I found myself gorging pizza at my dear friend Melissa’s house one Thursday night; that night changed my life in more ways than one could ever imagine. As we ate our body weights in pizza and guzzled wine, she handed me How to be a Woman by Caitlin Moran. ‘You have to read it!’ she said to me enthusiastically jabbing the cover with her forefinger.

I have never claimed to be a feminist; with stereotypes clouding my vision of angry butch women with unshaved armpits marching around slapping men till they cried or maybe I wasn’t exposed enough to the clues of feminism. I should have been, with a mother who refused (and still does) to marry my father because it would somehow compromise her independence – strange, maybe? But at the age of 23, a baby on her hip she carved her career and reared a family. Surely, someone should have sat me down and said ‘Open your eyes, dearest Kelly!’

Now I am getting all preachy, but from the moment I cracked this book open Caitlin Moran clawed her way into my heart and my funny bone. Her sense of humour almost drowned me in the bath with lines like ‘Get me a Kit-Kat, I just bumped my tit on the door’. She spoke to the heart of womanhood as I found myself growing angry at things that were stopping me from being a ‘woman’.

Every woman should own a copy, buy a copy and covet it like our very own secret coded bible. From waxing, motherhood, abortion and shoes to knowing that being a woman is far more than tits and arse, Moran gives you the tools, laughs and permission to eat at will. 

Caitlin Moran had literally no friends in 1990, and so had plenty of time to write her first novel, The Chronicles of Narmo, at the age of fifteen. At sixteen she joined music weekly, Melody Maker, and at eighteen briefly presented the pop show ‘Naked City’ on Channel 4. Following this precocious start she then put in eighteen solid years as a columnist on The Times – both as a TV critic and also in the most-read part of the paper, the satirical celebrity column ‘Celebrity Watch’ – winning the British Press Awards’ Columnist of The Year award in 2010 and Critic and Interviewer of the Year in 2011.

The eldest of eight children, home-educated in a council house in Wolverhampton, Caitlin read lots of books about feminism – mainly in an attempt to be able to prove to her brother, Eddie, that she was scientifically better than him. Caitlin isn’t really her name. She was christened ‘Catherine’. But she saw ‘Caitlin’ in a Jilly Cooper novel when she was 13 and thought it looked exciting. That’s why she pronounces it incorrectly: ‘Catlin’. It causes trouble for everyone.
Find the Author

Sunday, January 20, 2013

What I am Reading...

A new segment for the blog, readers.  A quick "How are you doing?" that just gives you a heads up on what is happening on the blog, what I am reading, and what is next in the pile...
Just finished...
The Murder of Norman Ware by Rosamund Kendal
The Murder of Norman Ware is an essentially South African novel, twisted around the outrageous inequalities that exist in this socially, economically and culturally diverse country. It plays with the ideas of fate and of action and consequence. It’s clever. It’s macabre. And it’s very, very black.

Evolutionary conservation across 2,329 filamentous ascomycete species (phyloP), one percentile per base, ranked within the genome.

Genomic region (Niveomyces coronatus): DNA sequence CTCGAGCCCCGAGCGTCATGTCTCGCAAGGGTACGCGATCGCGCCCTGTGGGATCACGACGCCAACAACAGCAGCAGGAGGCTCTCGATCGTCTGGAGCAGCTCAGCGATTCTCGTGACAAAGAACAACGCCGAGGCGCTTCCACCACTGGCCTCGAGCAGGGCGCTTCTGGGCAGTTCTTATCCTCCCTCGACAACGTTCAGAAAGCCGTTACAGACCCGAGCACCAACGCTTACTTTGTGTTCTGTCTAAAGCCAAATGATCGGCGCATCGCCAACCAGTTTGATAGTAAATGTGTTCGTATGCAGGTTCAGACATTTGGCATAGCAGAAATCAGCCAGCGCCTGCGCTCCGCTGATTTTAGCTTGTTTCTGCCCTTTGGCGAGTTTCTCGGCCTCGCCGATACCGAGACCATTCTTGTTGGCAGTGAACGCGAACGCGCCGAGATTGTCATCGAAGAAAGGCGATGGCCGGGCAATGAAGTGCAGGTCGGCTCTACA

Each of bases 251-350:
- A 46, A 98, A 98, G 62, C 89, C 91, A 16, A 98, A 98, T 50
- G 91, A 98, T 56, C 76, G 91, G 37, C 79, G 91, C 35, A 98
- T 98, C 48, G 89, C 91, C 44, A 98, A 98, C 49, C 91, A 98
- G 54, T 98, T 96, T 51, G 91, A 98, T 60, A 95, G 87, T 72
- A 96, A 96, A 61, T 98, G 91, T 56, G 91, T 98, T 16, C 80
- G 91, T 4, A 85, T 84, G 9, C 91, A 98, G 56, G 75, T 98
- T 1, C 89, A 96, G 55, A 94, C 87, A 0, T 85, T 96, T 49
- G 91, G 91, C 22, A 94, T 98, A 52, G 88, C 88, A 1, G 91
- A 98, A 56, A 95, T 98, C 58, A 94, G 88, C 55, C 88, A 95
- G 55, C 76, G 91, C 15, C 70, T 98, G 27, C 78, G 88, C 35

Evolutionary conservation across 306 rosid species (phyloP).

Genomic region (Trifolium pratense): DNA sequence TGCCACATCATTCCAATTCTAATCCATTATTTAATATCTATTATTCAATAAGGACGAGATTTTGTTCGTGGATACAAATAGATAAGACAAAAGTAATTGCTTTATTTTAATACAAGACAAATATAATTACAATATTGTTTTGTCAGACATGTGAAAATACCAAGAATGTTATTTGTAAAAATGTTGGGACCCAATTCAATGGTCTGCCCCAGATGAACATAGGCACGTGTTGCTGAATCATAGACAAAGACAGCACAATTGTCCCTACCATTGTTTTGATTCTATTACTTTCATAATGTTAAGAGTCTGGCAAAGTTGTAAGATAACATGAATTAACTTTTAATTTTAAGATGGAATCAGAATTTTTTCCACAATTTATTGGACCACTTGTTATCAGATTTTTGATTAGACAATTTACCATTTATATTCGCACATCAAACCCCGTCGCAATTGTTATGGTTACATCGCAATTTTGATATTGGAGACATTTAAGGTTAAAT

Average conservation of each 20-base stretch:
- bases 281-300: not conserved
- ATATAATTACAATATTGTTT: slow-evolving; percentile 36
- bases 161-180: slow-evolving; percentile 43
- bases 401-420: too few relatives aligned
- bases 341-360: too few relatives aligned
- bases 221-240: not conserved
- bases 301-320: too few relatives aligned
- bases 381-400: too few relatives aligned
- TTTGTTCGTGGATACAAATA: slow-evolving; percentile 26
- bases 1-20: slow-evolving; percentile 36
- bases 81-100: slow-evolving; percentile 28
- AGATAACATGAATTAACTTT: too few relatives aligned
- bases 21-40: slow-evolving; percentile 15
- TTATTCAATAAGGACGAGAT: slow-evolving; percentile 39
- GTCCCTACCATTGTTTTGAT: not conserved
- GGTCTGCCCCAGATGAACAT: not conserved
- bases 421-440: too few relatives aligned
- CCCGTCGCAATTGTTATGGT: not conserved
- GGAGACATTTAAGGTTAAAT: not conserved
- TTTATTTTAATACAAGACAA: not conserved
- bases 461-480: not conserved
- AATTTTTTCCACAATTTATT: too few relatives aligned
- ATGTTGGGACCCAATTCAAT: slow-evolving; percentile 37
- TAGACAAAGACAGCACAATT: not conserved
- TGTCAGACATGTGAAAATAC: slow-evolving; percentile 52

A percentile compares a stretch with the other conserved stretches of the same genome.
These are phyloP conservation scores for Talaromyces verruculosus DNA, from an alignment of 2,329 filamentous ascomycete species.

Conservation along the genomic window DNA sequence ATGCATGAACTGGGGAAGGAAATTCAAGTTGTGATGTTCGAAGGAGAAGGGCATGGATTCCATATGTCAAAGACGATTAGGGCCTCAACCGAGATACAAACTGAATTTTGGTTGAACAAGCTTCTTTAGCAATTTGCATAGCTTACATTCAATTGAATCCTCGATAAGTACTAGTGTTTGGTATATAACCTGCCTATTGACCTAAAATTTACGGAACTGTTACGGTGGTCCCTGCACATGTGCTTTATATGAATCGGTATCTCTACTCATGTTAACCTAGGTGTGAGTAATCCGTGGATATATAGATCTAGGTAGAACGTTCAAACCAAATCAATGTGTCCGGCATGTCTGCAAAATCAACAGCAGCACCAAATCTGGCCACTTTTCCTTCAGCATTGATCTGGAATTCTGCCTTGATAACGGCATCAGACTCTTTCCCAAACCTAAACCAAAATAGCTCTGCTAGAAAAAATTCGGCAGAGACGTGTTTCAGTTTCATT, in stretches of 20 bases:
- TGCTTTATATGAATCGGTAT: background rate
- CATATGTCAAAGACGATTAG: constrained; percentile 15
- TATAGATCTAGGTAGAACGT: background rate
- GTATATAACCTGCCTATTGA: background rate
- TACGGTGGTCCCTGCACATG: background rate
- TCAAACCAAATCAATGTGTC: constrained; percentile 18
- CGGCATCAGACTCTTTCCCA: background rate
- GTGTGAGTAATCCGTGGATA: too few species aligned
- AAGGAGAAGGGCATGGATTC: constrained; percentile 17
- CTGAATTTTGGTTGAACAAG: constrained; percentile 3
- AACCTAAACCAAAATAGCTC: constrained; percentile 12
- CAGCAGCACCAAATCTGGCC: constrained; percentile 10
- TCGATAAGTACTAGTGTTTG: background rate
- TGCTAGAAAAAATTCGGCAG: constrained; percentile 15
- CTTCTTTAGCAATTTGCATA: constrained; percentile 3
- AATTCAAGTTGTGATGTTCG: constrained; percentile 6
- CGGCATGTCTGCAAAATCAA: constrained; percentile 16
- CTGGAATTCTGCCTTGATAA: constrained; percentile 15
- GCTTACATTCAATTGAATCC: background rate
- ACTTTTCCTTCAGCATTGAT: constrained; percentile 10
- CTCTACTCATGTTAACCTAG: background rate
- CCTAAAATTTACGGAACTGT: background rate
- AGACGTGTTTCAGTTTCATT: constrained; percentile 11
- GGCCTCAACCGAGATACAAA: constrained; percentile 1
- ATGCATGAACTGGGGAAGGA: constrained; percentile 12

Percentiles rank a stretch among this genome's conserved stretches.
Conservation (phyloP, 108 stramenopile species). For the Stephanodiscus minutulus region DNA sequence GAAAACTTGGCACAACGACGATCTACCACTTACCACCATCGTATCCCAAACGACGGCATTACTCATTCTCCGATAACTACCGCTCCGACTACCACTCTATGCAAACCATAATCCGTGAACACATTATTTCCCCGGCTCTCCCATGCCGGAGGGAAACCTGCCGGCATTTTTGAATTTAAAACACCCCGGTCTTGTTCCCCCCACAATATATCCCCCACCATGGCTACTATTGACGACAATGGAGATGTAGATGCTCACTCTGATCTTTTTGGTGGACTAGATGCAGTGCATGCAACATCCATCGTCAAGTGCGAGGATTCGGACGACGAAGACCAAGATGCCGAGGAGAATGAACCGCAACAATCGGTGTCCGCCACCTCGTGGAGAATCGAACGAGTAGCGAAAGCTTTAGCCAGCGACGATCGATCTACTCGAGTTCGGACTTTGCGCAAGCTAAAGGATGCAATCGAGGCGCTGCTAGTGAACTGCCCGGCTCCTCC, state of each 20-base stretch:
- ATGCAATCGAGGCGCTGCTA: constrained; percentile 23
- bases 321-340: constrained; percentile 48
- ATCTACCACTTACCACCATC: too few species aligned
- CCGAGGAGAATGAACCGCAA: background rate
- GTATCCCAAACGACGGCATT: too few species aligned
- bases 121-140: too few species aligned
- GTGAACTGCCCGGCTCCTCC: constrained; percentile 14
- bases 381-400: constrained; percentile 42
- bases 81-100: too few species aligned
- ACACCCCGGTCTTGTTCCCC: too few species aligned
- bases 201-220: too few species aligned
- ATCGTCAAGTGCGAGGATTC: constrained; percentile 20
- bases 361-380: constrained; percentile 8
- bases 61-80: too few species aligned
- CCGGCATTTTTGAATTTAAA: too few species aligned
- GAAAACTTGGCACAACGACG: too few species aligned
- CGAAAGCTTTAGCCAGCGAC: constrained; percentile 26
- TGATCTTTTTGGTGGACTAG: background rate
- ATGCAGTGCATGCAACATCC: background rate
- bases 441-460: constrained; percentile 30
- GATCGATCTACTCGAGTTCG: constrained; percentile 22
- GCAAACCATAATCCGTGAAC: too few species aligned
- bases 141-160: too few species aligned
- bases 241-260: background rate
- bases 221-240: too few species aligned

You can find my review of Rosamund's The Karma Suture here.  Also, see Rosamund's Author Pie.
Next up for reading...
Trash by Andy Mulligan

Andy Mulligan has written a powerful story about unthinkable poverty—and the kind of hope and determination that can transcend it. With twists and turns, unrelenting action, and deep, raw emotion, Trash is a heart-pounding, breath-holding novel.

I'll keep you updated on reviews... in the meantime...

Friday, January 18, 2013

2013 Reading titbits

So as I stifle a yawn, as I reach day three of week two of my working career – yes, I am full on Christmas sleep-ins and endless sun escapades. I have been unsure what to post as blog #1 for 2013... Should I ramble (as I am doing now) and talk about something funny my quirky family said or did, during our Christmas lunch. Or should I merely talk about books that I read? It became all too much for me and the saviour that is Lauren Smith over at Violin in a Void suggested I create a list of resolutions, but everyone has resolutions – I am going to throw a chilli in it (as I do with every meal) and give you a list of all the book crimes I committed in 2012; the ones I’ll try not to commit this year so hold off the book police.


Reading in the Bath
I hated reading in the bath. I hated the way it turned the pages of a book to mush and may heavens help you if you dropped the book. Last year, either delirious of exhaustion and probably pills, I took a book and bottle of wine to the bath with me. I sat, sipped and sunk in. God, best hour of my life and that includes the time I discovered that Astros and Popcorn tasted amazing together.

Holding on to books
I have a nasty habit of not letting go, regardless of subject. I tend to horde, hide and haunt books all around my room, knowing full well that I won’t give them the time of day. It’s a horrible, despicable habit that I vow to demolish in 2013 – and not because my shelves are beginning to buckle, but because there are far more readers who’d salivate at the thought of reading a book I wouldn’t even pick up. So may 2013 bring on book swaps, book sales and book donations. If you have any charities in mind leave a comment below and I’ll get in touch.

Not reviewing ALL the books I read
I am guilty as any other book blogger. Reading becomes a job when you post book reviews, and I do love posting reviews, I do want to give you a FULL perspective of all the books I read. Isn’t that how we start a conversation?

Being too nice to books
I believe an author poured their souls out on to a page and a publisher took the time, money and resources to give us, the reader, that gift, but not all gifts are gifts for me? I still believe that reviewing books that you don’t like isn’t moral, because why would you keep reading books you don’t like? I do want to give my reviews a more OVERALL sense of who they’ll attract.

I never say where I review
I don’t like a punt, but I do think that you need to know where I am reviewing – so expect more!

Being afraid of series books
I am petrified or more intimidated by series books. Books that whined on forever and day and poof the author decides ‘No more!’ and I am stuck five books in with no ending. This scares me and puts me off most great reads, so I miss out on great EPICs!

Reading only three classics
I only read three classics last year. Shocking! I vow to TRY and read one classic a month. *realises what she has just promised*

Get author’s to review
I want to know what author’s think... so maybe I need to get some author’s to review... *wonder who*

I have always been an over achiever, but I don’t want to bury myself in unkept promises. So I’ll stop there. Please do give me a prod every now and then if I have fallen off the wagon.

Until then, comment, follow and read!